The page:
When taken together, camera and vehicle data provide a better understanding of how infrastructure is performing, and how well traffic is moving (if at all) on certain streets. Transport planners can use this data to identify congestion hotspots or bottlenecks, configure services, and prioritize signal configuration or changes to lane configurations, etc. Combined with historical data, real-time insights also provide a before-and-after picture of how new infrastructure affects traffic conditions, through comparison of travel times and speeds then and now.
Leveraging data is at the heart of all Shotl’s demand-responsive transit (DRT) operations. As our baseline infrastructure for DRT includes a smartphone or tablet where to run the Driver App, automatically all DRT vehicles do have a GPS. But the value of DRT data goes beyond just allowing you to know vehicle location, speed, etc. Since routes are calculated dynamically by our algorithm in response to passenger demand, if a vehicle repeatedly avoids a specific street or area, this can indicate there’s an issue that needs to be investigated. By contrast, if the algorithm consistently favors certain routes, this can be an indication that other fixed services could be more efficiently routed along these streets. The more DRT vehicles circulating on the streets, the better the data you can collect.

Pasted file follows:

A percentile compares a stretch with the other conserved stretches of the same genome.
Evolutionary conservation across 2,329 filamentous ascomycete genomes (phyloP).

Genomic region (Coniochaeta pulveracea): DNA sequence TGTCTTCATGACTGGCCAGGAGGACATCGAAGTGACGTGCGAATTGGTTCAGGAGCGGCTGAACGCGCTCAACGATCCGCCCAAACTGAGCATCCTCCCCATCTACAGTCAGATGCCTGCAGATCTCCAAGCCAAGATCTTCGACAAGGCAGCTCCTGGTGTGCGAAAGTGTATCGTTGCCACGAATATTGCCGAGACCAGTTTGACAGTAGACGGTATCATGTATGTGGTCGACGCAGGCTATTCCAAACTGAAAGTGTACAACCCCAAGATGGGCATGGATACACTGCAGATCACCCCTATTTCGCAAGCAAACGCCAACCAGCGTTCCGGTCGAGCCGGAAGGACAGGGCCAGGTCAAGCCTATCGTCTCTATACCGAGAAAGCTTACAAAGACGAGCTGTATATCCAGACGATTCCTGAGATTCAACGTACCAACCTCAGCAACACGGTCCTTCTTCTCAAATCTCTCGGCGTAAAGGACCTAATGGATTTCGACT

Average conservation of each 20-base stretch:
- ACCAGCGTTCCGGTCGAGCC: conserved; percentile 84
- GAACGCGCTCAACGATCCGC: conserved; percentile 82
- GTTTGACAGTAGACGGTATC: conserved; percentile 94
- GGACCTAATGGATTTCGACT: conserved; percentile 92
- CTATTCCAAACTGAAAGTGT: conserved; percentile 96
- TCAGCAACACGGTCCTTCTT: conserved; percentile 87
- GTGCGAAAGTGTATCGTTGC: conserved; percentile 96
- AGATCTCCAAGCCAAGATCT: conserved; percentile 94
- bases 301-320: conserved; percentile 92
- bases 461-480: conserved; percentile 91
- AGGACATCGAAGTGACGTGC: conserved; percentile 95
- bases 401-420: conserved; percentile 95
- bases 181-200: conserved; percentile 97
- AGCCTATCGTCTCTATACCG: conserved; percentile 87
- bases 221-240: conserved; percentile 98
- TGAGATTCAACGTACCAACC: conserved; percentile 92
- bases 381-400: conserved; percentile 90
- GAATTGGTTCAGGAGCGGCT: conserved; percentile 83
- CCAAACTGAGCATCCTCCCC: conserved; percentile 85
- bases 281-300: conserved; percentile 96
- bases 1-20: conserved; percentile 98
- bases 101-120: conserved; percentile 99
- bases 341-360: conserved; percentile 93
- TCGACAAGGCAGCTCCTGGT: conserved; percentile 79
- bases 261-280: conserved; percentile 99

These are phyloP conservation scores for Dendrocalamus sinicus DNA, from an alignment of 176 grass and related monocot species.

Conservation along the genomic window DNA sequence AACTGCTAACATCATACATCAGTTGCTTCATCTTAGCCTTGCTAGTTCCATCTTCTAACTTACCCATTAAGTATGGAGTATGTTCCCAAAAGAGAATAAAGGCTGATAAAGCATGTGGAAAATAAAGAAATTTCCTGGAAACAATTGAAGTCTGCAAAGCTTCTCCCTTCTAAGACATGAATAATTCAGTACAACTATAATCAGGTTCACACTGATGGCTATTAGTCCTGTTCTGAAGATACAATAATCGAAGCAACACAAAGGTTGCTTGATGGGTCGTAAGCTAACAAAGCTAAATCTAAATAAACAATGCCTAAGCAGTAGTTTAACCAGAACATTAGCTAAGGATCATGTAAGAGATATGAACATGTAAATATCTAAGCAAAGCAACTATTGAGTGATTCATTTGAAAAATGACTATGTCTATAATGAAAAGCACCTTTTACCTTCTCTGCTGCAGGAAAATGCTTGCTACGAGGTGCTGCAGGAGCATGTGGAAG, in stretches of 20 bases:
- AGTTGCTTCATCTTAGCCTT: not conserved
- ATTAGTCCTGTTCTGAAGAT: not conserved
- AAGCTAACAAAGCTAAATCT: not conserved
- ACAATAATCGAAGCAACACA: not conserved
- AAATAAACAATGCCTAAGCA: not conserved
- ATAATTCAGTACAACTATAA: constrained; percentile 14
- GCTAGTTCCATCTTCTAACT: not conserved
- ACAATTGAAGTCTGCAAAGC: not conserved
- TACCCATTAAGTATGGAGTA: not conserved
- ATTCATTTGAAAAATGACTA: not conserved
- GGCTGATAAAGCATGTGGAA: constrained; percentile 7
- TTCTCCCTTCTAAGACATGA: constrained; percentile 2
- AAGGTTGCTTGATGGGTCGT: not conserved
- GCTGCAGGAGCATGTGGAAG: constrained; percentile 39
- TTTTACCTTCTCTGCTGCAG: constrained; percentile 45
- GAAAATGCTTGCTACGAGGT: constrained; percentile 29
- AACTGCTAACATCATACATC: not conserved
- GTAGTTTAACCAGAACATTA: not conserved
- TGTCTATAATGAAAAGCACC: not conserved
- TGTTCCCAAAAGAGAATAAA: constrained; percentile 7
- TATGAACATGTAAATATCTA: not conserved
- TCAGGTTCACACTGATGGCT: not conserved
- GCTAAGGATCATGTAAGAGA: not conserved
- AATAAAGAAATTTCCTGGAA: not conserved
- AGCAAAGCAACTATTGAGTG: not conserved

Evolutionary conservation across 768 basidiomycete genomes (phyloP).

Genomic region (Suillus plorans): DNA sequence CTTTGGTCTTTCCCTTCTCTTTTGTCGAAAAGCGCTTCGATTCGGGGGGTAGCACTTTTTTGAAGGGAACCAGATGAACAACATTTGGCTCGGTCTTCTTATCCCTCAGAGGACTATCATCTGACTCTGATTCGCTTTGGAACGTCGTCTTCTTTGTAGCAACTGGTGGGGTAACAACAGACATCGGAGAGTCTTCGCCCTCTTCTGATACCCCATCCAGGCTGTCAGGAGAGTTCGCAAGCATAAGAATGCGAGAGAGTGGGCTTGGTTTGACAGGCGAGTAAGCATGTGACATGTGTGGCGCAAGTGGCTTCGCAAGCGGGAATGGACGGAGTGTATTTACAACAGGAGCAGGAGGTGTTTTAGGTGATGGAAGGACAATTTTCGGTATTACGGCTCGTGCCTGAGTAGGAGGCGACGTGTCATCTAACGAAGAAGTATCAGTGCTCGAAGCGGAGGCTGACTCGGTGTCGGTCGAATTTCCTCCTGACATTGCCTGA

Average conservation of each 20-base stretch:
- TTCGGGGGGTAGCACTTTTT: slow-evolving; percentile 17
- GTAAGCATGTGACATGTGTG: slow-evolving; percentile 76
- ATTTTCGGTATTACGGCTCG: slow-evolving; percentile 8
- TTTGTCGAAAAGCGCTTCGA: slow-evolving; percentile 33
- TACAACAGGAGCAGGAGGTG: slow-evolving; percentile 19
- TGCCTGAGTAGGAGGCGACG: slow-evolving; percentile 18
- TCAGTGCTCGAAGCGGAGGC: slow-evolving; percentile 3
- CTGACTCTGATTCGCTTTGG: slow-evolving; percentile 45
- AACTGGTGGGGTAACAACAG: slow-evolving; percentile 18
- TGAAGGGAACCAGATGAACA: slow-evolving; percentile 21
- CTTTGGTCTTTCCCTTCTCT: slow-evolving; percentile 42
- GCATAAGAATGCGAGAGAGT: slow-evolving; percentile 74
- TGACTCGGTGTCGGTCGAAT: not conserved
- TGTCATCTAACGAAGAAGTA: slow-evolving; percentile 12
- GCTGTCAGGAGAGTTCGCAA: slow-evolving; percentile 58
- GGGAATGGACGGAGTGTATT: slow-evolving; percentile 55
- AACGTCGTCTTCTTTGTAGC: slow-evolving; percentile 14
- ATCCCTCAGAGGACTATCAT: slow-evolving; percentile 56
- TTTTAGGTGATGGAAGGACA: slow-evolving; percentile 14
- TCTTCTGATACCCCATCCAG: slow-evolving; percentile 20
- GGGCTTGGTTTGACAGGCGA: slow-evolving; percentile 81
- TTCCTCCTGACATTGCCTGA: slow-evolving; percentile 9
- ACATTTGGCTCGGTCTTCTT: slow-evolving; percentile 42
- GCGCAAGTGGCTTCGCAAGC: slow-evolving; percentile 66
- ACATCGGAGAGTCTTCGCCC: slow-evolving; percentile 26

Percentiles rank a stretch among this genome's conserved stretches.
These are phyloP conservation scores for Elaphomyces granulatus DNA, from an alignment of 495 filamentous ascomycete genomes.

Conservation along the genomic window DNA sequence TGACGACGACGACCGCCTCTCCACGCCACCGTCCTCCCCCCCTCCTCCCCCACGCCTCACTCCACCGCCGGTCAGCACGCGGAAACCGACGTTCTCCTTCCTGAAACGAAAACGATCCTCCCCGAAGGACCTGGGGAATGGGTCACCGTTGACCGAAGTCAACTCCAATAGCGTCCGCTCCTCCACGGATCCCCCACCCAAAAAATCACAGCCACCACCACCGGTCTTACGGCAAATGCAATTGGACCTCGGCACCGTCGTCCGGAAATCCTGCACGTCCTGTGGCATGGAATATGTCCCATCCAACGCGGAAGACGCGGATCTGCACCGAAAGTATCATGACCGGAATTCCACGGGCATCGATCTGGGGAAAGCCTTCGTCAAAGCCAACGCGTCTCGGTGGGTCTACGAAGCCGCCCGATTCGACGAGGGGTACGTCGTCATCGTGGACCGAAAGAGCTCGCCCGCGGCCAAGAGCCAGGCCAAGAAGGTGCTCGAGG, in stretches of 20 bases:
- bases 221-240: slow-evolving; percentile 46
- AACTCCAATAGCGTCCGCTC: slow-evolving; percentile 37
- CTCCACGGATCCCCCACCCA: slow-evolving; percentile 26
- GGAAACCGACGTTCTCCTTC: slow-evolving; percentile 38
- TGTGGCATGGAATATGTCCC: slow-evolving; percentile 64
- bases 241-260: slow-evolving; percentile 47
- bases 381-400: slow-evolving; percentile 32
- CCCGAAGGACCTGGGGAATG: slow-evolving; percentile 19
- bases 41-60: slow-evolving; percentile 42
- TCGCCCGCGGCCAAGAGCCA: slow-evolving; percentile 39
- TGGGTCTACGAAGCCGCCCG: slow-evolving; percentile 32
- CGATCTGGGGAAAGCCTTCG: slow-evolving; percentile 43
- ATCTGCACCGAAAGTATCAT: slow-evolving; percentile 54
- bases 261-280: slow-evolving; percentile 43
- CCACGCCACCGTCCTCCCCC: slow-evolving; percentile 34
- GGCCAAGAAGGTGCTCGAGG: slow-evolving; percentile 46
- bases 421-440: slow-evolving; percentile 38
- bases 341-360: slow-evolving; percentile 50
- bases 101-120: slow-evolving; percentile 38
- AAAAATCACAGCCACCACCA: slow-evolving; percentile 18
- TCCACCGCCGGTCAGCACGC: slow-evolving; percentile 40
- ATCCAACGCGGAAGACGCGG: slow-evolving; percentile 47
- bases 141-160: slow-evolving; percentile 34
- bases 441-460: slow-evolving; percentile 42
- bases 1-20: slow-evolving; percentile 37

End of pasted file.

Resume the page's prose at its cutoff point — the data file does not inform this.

As well as giving transport planners a more comprehensive overview of what’s happening on the ground, DRT data also benefits citizens. When inputted into publicly accessible platforms, feeds, and systems, it provides real-time information on the fastest way to complete a journey, and which areas to avoid, etc.
Of course, collecting vehicle data comes with certain challenges. For instance, while technology is improving all the time, data can be unreliable unless the GPS is pinpoint accurate. In Barcelona, for instance, where Shotl is based, we’ve detected issues with the GPS “jumping” from the bus lane to adjacent lanes on wider multi-lane streets. One way to overcome this is by using better-quality GPS. The other is by cleaning data before use, which is why our IT department performs this service as standard for all our DRT customers.
Of course, vehicle data is only one part of the puzzle. To get the whole picture, you need to factor in user data and demand data. We’ll be looking at the uses of user data in our next post on this topic.
Following the recent launch of the world’s first 5G tram, we explore how technology can improve mobility for people with disabilities.
Shotl will be at this year’s congress in Barcelona. Come visit our Booth @ Hall 2, D413 and find out how On Demand technology is changing transportation.